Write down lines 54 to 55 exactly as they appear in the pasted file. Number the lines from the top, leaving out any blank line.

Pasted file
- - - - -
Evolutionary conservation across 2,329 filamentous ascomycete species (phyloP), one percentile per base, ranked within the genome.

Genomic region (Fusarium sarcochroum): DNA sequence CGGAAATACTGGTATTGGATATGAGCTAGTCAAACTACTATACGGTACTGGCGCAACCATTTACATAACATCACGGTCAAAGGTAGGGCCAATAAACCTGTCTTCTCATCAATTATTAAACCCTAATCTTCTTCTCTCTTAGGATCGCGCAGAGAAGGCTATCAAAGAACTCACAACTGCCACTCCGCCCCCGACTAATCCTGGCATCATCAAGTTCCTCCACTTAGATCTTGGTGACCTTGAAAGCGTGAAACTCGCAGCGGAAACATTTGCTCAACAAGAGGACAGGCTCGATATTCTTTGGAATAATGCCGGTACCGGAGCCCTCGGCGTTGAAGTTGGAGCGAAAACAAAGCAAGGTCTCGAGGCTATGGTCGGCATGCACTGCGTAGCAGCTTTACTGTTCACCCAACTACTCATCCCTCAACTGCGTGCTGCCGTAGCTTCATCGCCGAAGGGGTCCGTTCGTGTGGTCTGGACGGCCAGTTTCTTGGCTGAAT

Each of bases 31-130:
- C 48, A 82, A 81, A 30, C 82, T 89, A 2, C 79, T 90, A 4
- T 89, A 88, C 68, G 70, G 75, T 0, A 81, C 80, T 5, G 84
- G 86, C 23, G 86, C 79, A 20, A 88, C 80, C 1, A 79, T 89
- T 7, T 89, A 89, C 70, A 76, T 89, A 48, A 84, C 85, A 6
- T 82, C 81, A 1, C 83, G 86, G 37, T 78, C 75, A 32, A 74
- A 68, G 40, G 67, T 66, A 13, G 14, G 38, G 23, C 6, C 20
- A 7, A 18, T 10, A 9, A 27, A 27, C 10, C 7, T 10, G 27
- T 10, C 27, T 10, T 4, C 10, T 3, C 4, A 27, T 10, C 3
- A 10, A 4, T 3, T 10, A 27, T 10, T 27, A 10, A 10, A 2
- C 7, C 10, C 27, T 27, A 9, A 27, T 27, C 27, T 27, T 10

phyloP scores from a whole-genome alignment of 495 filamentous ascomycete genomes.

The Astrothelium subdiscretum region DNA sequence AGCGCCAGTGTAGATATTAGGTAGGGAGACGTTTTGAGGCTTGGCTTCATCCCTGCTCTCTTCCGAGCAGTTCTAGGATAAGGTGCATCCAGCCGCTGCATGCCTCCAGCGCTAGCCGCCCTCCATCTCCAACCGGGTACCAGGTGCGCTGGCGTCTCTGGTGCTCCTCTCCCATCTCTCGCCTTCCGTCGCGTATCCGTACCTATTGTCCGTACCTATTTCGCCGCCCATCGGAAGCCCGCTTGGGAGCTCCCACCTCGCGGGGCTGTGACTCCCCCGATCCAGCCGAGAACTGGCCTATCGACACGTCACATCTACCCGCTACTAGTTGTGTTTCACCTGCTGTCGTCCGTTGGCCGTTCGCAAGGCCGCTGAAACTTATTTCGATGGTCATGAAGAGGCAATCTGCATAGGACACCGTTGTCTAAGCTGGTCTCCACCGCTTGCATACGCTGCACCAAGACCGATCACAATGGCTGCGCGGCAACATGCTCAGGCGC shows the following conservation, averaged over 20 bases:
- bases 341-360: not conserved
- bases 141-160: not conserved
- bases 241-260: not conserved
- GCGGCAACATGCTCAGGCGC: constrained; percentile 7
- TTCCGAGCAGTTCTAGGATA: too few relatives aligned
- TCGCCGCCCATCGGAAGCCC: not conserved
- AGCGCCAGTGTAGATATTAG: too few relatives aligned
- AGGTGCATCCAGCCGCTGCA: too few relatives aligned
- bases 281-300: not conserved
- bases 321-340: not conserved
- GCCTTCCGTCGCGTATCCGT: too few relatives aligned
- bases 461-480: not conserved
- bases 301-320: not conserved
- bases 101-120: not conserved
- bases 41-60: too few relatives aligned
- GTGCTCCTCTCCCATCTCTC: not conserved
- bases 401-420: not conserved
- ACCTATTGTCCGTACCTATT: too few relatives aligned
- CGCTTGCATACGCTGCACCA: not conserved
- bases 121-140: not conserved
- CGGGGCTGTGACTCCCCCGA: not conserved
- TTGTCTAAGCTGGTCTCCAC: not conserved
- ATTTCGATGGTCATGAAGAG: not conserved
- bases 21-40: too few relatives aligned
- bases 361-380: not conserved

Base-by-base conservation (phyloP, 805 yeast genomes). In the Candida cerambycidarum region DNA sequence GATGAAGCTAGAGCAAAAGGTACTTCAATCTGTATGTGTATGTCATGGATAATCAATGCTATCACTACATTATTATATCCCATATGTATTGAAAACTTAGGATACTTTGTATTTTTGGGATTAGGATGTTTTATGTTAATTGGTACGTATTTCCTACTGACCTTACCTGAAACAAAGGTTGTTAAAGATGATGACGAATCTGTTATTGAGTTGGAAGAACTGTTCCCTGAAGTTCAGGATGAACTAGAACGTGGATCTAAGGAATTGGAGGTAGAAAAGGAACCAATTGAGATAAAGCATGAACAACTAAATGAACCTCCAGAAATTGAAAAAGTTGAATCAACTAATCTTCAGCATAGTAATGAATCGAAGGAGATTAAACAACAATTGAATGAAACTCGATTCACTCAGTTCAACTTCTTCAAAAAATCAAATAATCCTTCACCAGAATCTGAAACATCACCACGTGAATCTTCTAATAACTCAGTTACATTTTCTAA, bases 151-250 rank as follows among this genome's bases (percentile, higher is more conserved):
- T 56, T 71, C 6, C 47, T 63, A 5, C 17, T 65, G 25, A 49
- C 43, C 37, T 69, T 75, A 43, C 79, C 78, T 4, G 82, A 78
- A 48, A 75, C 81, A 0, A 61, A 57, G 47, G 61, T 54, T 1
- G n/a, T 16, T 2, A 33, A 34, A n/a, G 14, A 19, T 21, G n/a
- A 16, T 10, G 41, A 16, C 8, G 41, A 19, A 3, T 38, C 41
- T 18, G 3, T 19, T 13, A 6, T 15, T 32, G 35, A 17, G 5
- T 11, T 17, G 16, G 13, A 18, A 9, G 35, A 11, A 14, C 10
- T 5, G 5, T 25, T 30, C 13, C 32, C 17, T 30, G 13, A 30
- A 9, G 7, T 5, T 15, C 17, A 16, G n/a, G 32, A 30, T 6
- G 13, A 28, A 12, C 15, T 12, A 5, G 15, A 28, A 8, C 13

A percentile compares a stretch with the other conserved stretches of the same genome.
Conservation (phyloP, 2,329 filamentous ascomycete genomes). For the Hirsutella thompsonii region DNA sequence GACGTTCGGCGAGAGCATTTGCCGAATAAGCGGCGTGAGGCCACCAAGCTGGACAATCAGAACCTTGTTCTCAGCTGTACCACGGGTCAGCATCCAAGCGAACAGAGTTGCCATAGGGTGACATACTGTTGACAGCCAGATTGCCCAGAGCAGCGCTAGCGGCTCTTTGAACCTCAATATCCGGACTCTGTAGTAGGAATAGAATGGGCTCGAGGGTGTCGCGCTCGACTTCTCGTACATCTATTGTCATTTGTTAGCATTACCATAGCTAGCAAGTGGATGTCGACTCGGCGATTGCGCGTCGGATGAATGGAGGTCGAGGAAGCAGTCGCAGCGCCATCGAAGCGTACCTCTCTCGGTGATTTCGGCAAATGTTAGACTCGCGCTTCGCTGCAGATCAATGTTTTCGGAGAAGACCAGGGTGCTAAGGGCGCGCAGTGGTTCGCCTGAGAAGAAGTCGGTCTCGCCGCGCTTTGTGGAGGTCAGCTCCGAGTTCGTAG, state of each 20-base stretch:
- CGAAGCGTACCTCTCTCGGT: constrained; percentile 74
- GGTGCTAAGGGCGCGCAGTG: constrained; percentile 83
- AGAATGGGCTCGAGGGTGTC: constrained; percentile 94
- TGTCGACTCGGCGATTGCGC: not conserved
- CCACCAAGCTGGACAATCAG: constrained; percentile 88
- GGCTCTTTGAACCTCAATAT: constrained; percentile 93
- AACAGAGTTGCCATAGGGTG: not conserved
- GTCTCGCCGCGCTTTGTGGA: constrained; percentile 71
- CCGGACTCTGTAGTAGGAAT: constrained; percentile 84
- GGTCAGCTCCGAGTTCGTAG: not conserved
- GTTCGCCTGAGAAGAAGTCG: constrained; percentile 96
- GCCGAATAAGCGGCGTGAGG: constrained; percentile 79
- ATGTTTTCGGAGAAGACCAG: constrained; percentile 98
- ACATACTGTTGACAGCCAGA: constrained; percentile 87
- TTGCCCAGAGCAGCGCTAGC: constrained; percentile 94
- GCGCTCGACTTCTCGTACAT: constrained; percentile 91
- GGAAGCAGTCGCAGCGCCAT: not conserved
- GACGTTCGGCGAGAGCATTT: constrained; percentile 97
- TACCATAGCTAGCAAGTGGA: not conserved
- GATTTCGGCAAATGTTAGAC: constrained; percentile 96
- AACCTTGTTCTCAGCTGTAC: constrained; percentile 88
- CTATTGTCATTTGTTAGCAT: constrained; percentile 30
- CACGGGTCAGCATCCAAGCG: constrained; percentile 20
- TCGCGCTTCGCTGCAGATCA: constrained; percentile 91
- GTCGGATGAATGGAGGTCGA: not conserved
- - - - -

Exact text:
- CGAAGCGTACCTCTCTCGGT: constrained; percentile 74
- GGTGCTAAGGGCGCGCAGTG: constrained; percentile 83